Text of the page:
Depending on the severity of your disease, your doctor may recommend medications to help reduce liver inflammation in acute alcoholic hepatitis. These medications have shown some short-term benefit in increasing the survival of certain people with severe alcoholic hepatitis. Corticosteroids such as prednisone is usually the first treatment given. If you can’t take corticosteroids, then your doctor may recommend some anti-inflammatory medications. Both corticosteroids and other anti-inflammatory medications can have side effects. Your doctor will help you choose the medication most suitable for you.

For those with severe alcohol-related liver disease, such as alcohol-related cirrhosis, the risk of life-threatening health problems is high, and the only treatment option may be a liver transplant. Historically, those with severe alcohol-related liver disease had to wait six months before being considered eligible for a liver transplant. The reasoning? The possibility that liver disease could improve with abstinence, and to prove the liver recipient could remain abstinent of alcohol and not return to harmful drinking after their transplant. 

Over the recent years, there have been some changes in the transplant assessment pathway in Canada. As such, people with severe alcohol-related liver disease may now be eligible for liver transplantation without having to wait six months, only after they have been carefully assessed by a multidisciplinary transplant team. Recent studies also suggest that carefully selected people with severe alcohol-related liver disease have similar survival rates following their transplant as those who received a liver transplant due to other types of liver disease not caused by alcohol.

What is the outlook for people with alcohol-related liver disease? 

Your liver has a tremendous capacity to regenerate itself. Minimal liver damage starts to repair itself once alcohol is removed from your system.

Improvements in liver function takes time. However, if your liver condition is severe, the damage may be irreversible. Despite complete abstinence, however, up to one third of people with severe alcohol-related liver disease will continue to have ongoing liver damage.

Canada’s Low-Risk Alcohol Drinking Guidelines can support you in making informed choices about alcohol consumption, reduce your risk, and maintain healthy liver function.

Look after your liver and if you choose to drink alcohol, less alcohol is best. Drinking alcohol in moderation can help to lower your risks of alcohol-related liver disease. If you already have a liver disease, it is highly recommended that you do not drink any alcohol.

Things to remember:
• Alcohol-related harms are prevalent worldwide and on the rise.
• Drinking alcohol every day, as well as binge drinking (drinking four or more drinks at one time) can be harmful to your liver.
• Do not drink and drive.
• Mixing alcohol and medications may damage the liver. Alcohol should not be taken with drugs such as acetaminophen.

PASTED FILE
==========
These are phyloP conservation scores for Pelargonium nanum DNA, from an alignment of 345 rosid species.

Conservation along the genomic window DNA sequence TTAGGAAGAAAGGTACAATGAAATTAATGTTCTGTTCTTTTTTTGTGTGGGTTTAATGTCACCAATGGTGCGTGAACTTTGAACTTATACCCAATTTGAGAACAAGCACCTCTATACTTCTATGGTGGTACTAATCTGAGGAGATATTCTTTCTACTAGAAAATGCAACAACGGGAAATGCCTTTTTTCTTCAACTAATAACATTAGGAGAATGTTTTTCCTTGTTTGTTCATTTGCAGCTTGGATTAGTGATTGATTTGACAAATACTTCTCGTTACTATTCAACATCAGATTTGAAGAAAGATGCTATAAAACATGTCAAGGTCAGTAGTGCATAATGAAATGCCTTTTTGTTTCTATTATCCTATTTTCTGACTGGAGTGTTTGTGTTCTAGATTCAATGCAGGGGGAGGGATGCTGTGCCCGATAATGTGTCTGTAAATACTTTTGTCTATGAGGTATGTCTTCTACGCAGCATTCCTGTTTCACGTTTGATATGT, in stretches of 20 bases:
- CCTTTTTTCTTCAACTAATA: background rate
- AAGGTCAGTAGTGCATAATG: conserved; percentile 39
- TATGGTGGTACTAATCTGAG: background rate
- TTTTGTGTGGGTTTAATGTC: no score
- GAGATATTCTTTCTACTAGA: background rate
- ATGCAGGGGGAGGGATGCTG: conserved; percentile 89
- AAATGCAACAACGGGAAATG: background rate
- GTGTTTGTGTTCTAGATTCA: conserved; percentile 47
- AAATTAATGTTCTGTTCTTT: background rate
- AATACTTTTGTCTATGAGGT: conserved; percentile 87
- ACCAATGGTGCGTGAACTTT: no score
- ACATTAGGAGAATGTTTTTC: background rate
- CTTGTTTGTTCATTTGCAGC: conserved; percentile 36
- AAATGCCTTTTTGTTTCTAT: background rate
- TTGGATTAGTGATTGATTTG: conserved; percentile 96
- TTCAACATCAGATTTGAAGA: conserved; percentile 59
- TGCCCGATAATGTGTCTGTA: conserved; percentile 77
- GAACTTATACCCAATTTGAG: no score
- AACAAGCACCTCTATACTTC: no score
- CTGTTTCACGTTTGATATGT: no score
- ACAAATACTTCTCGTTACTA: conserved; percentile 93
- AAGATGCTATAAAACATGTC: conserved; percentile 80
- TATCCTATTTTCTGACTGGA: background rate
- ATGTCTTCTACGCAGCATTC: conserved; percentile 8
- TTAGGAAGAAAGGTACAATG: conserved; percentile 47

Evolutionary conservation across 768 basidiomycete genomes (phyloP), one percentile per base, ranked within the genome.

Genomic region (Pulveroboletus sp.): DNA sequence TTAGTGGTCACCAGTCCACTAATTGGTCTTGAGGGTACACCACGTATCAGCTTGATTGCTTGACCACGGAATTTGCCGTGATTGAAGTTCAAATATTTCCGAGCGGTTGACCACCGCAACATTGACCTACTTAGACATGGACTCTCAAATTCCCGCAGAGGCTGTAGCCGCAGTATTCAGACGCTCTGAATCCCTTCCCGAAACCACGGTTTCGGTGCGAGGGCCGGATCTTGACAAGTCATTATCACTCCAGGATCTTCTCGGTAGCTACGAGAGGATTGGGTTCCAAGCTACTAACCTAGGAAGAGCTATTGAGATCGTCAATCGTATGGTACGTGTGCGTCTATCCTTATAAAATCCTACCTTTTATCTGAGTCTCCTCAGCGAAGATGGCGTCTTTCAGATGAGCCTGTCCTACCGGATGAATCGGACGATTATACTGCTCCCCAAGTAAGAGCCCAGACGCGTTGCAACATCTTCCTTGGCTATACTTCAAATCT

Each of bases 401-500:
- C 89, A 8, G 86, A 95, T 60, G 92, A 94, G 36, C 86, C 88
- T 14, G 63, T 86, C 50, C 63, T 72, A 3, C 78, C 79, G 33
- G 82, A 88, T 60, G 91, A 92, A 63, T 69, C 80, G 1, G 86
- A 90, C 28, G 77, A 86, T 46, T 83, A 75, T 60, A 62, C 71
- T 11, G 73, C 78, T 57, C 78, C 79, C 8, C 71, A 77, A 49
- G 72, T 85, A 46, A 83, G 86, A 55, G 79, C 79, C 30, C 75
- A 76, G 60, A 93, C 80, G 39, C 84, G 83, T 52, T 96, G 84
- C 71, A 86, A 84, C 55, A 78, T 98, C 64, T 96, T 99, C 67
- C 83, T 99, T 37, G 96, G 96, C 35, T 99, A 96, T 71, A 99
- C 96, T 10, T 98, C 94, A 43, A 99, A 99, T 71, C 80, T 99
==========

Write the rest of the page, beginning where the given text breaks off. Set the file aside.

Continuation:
• If you have a liver disease, the safest amount of alcohol is no alcohol at all
• Abstinence is the only proven therapy for alcohol-related liver disease.

Support & Resources

National Help Line:
This support resource gives you and your loved one somewhere to turn for answers after diagnosis, helps you understand your disease, and provides you with the resources you need.  You can call 1 (800) 563-5483 Monday to Friday from 9 AM to 5 PM EST, or send us an email at CLF@liver.ca 

The National Peer Support Network:
This is a national network of people living with liver disease that have offered to share their experiences with others. It was developed by the Canadian Liver Foundation as a means to link Canadians like you who have a family member who has liver disease, who care for someone who suffers from liver disease, or who have been diagnosed with a liver disease, to talk about your concerns with a peer in a similar situation.

If you would like to be connected with a Peer Supporter in your area, or would like to join the Peer Support Network, please fill out the Peer Support Network Sign-up Form.

Canadian Centre for Substance Use and Addiction: 
The CCSA is a non-governmental organization that provides national leadership on substance use and to advance solutions to address alcohol- and other drug-related harms. Some of their resources include: 

The Canadian Mental Health Association: 
The CMHA provides advocacy, programs and resources that help to prevent mental health problems and illnesses, support recovery and resilience, and enable all Canadians to flourish and thrive. For more information, please visit www.cmha.ca.  

Health Canada: 
Information about alcohol, health effects and risks, a standard drink, how to reduce short-term and long-term health risks, and trends in alcohol use among Canadians. For more information, please click here.